Schools open. Pubs open. Welcome to Guernsey

How do you fancy a haircut, today? What about meeting a friend for a drink in the pub, later? Maybe we could gather for a meal in our favourite restaurant, tonight?

They’re all things which, right now, seem a distant memory in the United Kingdom, but they’re all happening right now in the Channel Island of Guernsey.

Oh, and the children are back to school. That’s all year groups of all schools.

Children work at separate desks in the classroom. Credit: ITV Channel

The small island, just off the coast of France, is home to around 65,000 people. It’s part of the British Isles, though not part of the United Kingdom.

And, while much of the world’s attention has been on New Zealand when it comes to coronavirus success stories, Guernsey has not had a known case of Covid-19 for six weeks.

Indeed, its Director of Public Health, Dr Nicola Brink, began setting up a contact tracing team in February, many weeks before the first case in the island emerged in March.

Dr Nicola Brink has been heralded for spearheading Guernsey's swift response to the pandemic. Credit: ITV Channel

It also closed its borders before the end of March and required all essential arrivals to self-quarantine for 14-days.

That remains the case today.

While disconnecting from the world so soon feels drastic, it means the on-island test and trace system could get to work fast, in fact it operates 24 hours a day, seven days a week.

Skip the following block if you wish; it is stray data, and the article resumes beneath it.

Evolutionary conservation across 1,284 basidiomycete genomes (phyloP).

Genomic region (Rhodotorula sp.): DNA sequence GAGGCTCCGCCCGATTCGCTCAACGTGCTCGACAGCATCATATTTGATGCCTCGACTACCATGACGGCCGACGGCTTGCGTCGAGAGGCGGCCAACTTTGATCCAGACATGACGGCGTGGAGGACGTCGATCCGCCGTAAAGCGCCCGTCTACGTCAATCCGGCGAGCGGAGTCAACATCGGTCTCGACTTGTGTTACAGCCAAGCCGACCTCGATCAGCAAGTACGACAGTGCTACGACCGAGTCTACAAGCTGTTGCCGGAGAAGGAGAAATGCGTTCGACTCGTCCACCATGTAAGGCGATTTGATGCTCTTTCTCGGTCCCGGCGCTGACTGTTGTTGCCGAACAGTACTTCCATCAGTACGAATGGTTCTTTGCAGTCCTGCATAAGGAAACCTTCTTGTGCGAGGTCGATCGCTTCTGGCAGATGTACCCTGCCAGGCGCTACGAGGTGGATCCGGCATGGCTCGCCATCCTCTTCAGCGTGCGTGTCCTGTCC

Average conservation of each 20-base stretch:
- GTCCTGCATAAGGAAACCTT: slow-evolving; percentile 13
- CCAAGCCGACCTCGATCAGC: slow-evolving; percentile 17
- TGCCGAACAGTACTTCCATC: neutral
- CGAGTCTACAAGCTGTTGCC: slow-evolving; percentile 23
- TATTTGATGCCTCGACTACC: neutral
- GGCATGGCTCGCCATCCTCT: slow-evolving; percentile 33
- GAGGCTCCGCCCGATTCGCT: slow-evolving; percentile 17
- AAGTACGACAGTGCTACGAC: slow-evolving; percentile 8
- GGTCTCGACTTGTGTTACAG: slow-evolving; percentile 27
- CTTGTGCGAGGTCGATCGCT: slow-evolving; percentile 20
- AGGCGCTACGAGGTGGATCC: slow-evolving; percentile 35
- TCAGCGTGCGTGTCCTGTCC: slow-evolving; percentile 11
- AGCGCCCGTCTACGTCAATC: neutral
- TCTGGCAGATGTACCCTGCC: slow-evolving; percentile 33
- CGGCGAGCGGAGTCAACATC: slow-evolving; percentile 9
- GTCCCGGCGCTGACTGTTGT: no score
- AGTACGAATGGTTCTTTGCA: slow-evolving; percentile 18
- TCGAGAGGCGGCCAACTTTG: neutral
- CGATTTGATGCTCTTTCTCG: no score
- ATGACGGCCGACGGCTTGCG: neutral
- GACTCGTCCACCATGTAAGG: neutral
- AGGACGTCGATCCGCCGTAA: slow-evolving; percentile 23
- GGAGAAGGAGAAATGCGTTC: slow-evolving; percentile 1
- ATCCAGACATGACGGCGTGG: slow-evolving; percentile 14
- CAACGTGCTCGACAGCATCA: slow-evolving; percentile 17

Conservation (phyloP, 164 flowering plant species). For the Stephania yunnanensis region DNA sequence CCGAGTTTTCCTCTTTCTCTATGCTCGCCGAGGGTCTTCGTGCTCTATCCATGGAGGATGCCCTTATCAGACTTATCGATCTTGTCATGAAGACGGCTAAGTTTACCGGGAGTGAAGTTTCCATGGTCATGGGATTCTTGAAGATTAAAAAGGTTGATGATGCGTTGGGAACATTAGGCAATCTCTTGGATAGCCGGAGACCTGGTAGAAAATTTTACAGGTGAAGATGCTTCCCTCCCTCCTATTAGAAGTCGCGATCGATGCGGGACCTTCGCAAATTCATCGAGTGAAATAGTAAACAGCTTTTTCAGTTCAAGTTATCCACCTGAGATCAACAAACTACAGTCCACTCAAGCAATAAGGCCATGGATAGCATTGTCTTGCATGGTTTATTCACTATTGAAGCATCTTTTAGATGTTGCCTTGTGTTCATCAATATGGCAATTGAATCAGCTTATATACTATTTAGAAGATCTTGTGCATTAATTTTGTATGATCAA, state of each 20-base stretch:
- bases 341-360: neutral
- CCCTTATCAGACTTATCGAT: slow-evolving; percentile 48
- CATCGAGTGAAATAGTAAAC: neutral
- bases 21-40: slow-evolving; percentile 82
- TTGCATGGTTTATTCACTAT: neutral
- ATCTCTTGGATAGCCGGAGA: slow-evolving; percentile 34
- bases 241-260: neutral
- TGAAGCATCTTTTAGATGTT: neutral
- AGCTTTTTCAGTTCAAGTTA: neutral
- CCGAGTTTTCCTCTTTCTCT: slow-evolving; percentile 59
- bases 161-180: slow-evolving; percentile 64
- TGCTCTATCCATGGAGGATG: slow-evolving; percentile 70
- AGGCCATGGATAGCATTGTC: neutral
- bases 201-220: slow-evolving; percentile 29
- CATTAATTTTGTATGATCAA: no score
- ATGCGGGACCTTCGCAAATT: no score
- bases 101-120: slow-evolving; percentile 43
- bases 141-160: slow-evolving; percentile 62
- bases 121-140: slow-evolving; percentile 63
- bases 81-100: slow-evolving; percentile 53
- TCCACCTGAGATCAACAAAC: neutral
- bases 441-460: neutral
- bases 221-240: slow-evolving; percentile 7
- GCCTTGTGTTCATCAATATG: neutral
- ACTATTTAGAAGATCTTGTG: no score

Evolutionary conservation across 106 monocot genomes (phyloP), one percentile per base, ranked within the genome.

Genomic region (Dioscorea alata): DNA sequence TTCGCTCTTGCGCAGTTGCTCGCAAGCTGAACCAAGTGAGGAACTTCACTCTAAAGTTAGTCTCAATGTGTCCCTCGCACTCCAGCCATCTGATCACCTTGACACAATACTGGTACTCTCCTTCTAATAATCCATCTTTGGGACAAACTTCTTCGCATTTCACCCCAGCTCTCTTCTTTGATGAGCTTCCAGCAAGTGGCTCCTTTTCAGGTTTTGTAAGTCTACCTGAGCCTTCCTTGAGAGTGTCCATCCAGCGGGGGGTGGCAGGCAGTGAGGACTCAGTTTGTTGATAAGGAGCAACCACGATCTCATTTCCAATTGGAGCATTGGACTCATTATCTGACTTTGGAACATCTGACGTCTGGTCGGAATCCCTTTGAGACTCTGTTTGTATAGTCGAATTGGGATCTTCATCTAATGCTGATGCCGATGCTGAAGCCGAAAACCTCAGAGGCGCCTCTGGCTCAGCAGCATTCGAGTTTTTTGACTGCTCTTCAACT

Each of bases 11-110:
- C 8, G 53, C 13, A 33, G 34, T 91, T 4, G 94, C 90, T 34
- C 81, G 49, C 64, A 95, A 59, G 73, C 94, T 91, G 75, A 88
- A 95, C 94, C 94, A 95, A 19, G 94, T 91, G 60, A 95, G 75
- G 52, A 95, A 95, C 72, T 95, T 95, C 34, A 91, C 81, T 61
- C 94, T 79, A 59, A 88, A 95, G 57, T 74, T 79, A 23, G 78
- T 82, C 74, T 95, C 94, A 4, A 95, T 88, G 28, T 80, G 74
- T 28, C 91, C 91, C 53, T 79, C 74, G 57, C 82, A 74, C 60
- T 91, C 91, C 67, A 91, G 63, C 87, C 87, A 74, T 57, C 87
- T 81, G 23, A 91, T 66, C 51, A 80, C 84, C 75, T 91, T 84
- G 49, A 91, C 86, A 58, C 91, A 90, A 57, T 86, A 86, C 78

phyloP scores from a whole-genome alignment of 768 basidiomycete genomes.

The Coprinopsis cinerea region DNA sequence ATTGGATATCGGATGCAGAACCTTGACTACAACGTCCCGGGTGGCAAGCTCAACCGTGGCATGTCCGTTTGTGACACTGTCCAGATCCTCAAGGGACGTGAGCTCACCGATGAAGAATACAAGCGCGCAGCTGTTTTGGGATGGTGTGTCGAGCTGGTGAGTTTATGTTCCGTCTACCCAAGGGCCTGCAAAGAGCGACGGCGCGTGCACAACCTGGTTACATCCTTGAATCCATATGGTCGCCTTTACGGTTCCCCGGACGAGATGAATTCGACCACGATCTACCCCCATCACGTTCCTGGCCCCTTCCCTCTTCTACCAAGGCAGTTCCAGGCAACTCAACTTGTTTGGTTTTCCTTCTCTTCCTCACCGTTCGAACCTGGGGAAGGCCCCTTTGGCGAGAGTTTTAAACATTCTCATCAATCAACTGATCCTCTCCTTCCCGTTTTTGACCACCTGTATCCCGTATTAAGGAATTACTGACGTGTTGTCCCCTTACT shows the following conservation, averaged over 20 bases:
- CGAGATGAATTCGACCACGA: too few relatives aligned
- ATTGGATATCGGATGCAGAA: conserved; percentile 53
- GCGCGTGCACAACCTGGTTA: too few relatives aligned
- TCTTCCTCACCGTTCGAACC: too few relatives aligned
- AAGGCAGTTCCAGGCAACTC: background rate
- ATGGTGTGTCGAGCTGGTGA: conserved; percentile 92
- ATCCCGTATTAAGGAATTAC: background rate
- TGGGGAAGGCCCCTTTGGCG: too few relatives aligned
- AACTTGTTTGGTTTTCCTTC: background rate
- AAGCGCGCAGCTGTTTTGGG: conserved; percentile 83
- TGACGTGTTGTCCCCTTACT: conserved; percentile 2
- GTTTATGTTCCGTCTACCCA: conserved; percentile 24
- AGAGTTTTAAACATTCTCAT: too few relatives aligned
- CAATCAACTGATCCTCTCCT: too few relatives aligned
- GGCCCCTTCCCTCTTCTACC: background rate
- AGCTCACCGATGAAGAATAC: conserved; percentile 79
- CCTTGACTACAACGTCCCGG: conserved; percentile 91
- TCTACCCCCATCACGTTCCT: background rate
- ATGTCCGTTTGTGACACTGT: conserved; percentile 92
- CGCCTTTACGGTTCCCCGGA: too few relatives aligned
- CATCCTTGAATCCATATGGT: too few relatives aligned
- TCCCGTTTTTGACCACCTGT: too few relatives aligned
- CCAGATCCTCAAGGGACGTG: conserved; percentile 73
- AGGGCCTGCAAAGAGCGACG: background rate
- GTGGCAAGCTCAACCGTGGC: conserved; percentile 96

And, now, most of the island’s economy is back open, and even the physical distancing rules are expected to be relaxed in the coming weeks.

The community now enjoying their freedoms has been praised for engaging with the authorities at the time of crisis. Credit: ITV Channel

They’re not expecting no new cases at any point, but they now have the infrastructure in place to fire-fight an isolated flare up fast.

They’ve achieved all this with a big team led by three figures who’ve achieved local hero status in a short period of time.

Alongside Dr Brink is the Chief Minister – effectively the island’s Prime Minister – Gavin St Pier, and the Health Minister Heidi Soulsby.

There are now people naming their pets after them, a local band has written a song about them, and a bar is now selling cocktails inspired by each of their personalities!

As Dr Brink is at pains to point out, the story for Guernsey is far from over.

Lorraine Kelly sought out Dr Nicola Brink's expertise on her ITV morning show. Credit: ITV

There could be new cases, there could be another outbreak, there could be more problems ahead when the usual seasonal flu happens in the coming months.

But by learning about the virus in January, setting up a test and tracing plan in February, and closing the borders and enforcing the quarantine in March, they’ve been able to reopen life in the island to, yes you guessed it, the ‘new normal’.

So next time you’re looking for an example of how to manage a pandemic, and how to bring a population with you on a sometimes-difficult journey, alongside New Zealand, take a look at what’s happening a little closer to home in Guernsey.

Coronavirus: Everything you need to know